Brian Croser of Tapanappa has learned to expect the unexpected, but 2023 might take the cake … Above, the first pick of 2023 at Tapanappa. See also South Australia 2023 – the sequel.
It is 11 April and we have yet to begin the harvest for all but a young block of Foggy Hill Pinot Noir that was harvested on 5 April.
In an average year we would have harvested all three of our vineyards by 11 April.
After 54 diverse vintages, none the same as any other, I do expect the unexpected but 2023 is destined to be the latest of those 54.
193 days ago, the first stirrings of the vine buds in our three distinguished sites initiated a season of anxiety. After a winter of above-average rainfall, the soil profile was saturated and cold as the buds tentatively began their new season’s journey in mid September, two to three weeks later than average.
The die was well and truly cast for a late harvest after the spring months’ (September, October and November) day temperatures were 1.3 °C (2.34 °F) colder than average, inhibiting the growth of the new shoots after their late emergence. Consistent with budburst, flowering was attenuated and 2–3 weeks late.
The culprit is SAM again! The weather engine of the south coast of Australia is SAM (Southern Annular Modulation) and it has remained in positive mode throughout the spring and summer of the 2023 growing season. Positive SAM means the weather systems arriving from the west are crossing the Great Southern Ocean to the south of the Australian continent, delivering cool Antarctic air onto the southern coast. The 2023 growing season is now the fourth in a row of SAM being positive.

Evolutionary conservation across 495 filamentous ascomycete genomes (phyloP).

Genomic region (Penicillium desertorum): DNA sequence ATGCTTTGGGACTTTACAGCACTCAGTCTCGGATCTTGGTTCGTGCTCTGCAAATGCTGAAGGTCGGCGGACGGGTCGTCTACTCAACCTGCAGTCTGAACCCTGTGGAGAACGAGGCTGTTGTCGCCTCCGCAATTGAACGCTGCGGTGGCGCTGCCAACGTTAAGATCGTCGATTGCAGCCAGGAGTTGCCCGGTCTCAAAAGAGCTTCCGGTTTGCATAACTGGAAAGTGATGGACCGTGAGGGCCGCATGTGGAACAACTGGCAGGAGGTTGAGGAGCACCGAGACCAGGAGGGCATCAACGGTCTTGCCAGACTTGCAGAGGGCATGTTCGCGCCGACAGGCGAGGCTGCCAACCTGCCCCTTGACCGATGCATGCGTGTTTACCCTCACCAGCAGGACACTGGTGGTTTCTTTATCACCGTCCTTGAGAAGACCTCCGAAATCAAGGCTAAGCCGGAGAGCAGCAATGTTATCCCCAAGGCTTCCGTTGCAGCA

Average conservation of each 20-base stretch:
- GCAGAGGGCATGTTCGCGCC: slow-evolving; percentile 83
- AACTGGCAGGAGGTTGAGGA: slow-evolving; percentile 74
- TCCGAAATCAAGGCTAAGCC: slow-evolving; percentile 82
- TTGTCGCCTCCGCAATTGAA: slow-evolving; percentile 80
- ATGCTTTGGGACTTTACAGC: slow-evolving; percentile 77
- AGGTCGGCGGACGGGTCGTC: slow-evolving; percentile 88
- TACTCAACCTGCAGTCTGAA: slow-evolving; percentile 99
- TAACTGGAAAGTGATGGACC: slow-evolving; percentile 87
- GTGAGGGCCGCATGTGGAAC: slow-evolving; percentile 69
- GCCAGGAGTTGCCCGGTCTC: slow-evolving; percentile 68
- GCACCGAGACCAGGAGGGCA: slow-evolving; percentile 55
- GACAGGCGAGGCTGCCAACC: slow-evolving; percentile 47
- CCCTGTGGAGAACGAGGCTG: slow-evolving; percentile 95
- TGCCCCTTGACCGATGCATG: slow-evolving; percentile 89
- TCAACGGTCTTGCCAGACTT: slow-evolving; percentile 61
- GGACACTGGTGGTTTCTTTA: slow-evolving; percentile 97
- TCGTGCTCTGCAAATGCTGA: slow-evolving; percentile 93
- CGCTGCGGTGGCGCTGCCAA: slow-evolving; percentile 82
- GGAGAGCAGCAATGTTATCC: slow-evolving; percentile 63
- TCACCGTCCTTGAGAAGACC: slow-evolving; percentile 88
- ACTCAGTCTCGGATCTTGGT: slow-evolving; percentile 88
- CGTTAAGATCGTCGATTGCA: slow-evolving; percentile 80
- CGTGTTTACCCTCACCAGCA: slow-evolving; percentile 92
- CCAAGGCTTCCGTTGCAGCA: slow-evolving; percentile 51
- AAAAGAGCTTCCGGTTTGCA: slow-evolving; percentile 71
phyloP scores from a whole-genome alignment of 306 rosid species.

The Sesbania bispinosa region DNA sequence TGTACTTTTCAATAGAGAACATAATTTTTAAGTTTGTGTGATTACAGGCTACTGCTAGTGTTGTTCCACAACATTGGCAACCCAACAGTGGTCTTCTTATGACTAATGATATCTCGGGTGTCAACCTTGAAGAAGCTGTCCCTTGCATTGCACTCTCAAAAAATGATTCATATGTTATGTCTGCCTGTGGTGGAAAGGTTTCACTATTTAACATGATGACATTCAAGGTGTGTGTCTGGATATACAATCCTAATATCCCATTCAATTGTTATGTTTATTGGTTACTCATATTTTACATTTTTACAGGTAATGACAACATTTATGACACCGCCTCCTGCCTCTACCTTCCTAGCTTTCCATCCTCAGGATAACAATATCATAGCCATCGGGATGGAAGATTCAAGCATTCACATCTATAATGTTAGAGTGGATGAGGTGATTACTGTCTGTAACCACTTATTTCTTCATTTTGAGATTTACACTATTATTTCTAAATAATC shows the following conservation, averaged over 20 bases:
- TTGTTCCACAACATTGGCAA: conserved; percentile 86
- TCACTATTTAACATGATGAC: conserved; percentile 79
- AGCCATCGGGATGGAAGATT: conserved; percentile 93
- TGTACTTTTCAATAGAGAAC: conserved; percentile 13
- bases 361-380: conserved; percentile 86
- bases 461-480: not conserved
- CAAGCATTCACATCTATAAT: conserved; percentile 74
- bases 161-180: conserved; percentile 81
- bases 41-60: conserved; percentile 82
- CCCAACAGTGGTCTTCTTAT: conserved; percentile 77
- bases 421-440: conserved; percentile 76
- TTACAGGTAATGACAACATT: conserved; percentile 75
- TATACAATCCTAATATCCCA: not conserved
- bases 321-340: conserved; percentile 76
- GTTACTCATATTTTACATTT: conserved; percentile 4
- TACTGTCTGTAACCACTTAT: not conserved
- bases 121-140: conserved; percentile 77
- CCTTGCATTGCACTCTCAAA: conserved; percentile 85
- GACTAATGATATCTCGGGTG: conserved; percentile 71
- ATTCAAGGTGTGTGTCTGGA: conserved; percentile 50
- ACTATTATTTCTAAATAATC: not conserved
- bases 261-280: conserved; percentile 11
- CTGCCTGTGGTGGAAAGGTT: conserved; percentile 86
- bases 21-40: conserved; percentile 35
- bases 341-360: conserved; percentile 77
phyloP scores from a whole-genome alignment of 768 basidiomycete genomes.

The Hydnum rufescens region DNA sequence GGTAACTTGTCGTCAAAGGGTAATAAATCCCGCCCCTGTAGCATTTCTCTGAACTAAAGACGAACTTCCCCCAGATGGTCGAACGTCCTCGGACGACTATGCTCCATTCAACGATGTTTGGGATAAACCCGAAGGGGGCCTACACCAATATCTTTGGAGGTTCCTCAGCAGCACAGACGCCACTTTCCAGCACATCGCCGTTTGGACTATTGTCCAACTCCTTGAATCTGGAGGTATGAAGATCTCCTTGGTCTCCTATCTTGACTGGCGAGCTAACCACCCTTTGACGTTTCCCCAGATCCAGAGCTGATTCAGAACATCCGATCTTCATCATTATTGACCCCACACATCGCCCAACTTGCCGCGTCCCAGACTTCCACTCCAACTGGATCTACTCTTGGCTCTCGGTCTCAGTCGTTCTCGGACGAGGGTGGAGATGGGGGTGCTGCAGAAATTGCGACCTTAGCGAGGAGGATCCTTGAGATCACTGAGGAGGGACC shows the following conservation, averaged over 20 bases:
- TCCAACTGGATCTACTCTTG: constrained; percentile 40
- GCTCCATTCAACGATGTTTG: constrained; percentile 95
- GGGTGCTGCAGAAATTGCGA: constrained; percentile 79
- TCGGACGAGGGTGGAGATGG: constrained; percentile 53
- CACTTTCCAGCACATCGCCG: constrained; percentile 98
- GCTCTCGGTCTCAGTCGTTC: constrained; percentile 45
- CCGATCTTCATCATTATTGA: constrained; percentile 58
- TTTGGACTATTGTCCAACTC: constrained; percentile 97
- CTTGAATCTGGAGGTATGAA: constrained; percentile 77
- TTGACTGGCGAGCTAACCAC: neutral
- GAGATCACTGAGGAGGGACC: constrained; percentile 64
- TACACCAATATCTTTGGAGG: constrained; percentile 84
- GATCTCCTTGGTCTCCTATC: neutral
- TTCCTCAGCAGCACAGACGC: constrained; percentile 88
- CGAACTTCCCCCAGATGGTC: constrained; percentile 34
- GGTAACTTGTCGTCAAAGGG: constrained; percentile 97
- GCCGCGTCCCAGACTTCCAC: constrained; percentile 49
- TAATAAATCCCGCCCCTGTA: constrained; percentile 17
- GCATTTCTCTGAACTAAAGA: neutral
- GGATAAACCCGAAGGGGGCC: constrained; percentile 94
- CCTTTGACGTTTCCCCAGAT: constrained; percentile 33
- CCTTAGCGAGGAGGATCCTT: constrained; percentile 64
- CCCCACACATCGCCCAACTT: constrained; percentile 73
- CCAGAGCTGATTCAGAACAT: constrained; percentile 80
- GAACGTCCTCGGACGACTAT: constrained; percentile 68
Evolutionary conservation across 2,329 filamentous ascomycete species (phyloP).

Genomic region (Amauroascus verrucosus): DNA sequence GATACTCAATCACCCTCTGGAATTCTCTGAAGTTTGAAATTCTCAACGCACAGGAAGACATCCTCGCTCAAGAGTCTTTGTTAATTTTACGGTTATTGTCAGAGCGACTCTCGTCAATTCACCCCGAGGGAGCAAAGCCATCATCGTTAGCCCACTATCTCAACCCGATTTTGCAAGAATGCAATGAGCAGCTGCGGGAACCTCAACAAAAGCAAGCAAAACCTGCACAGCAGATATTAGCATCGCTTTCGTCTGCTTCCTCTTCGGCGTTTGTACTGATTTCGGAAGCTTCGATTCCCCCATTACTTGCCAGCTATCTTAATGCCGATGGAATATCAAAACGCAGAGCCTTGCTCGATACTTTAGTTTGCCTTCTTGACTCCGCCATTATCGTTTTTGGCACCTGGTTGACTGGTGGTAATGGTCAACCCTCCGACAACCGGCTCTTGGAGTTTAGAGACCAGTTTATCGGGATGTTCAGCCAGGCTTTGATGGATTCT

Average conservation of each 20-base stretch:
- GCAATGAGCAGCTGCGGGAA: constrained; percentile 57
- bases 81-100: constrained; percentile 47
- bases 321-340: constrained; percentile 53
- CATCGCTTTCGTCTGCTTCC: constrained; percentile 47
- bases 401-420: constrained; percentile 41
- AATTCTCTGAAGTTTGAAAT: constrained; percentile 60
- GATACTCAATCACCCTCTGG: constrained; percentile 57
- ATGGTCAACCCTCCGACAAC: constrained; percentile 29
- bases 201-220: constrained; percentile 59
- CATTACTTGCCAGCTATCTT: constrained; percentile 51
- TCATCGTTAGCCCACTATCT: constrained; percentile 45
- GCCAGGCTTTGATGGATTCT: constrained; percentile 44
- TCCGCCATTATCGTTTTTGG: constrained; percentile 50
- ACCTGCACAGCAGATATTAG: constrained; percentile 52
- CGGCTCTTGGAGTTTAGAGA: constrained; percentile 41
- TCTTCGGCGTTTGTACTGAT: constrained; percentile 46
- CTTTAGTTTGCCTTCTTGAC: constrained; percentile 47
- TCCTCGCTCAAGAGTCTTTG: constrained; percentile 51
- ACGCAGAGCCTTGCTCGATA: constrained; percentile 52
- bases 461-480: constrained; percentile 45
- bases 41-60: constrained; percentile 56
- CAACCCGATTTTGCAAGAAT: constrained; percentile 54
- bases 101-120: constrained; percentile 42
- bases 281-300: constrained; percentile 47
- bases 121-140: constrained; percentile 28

The cool winds of the front edge of the slow easterly-moving high-pressure systems have consistently blown into our vineyards from the south-east, inhibiting the flowering process and delaying berry development. The result is a small, late crop. Given the lateness of the season and the low ripening temperatures, a small crop is better than a large one.
At the end of March, The Tiers had accumulated 999 °C growing degree days (GDD [see climate classification for an explanation]) for the six-month growing season, 3.6% below the average of 1036 GDD. For the same period Foggy Hill had accumulated 1115 GDD, 6.6% below the average of 1194 GDD. Whalebone Vineyard at Wrattonbully had accumulated 1261 GDD, 6.5% below the average of 1348 GDD.
These percentage differences may not seem great but in marginal ripening climates they seriously threaten grape maturity, especially when the ripening is delayed into the cool end of autumn as in vintage 2023.
Another peculiarity of this late and cool season is that we are harvesting all three vineyards at the same moment. Normally the Pinot Noir from Foggy Hill is harvested in mid March, followed by Chardonnay from the Tiers Vineyard at the end of March, then finally Cabernet Sauvignon from the Whalebone in early April.
Never have we harvested all three vineyards at the same time. This coincident harvest is imposing allocation stress on manpower, machinery and picking bins.
At this moment, as we remove the bird nets from the Tiers Chardonnay in preparation for harvest tomorrow, there are rain showers around and the air temperature is 12 °C (53.6 °F). I will be very grateful to see some fruit arrive at the winery door.
The positives of a cool, late growing season are the moderate sugar levels ensuring moderate alcohols; the fine, intense fruit flavours; and the high, balancing natural acid. 2023 is likely to produce a Chablis-like version of Tiers Chardonnay.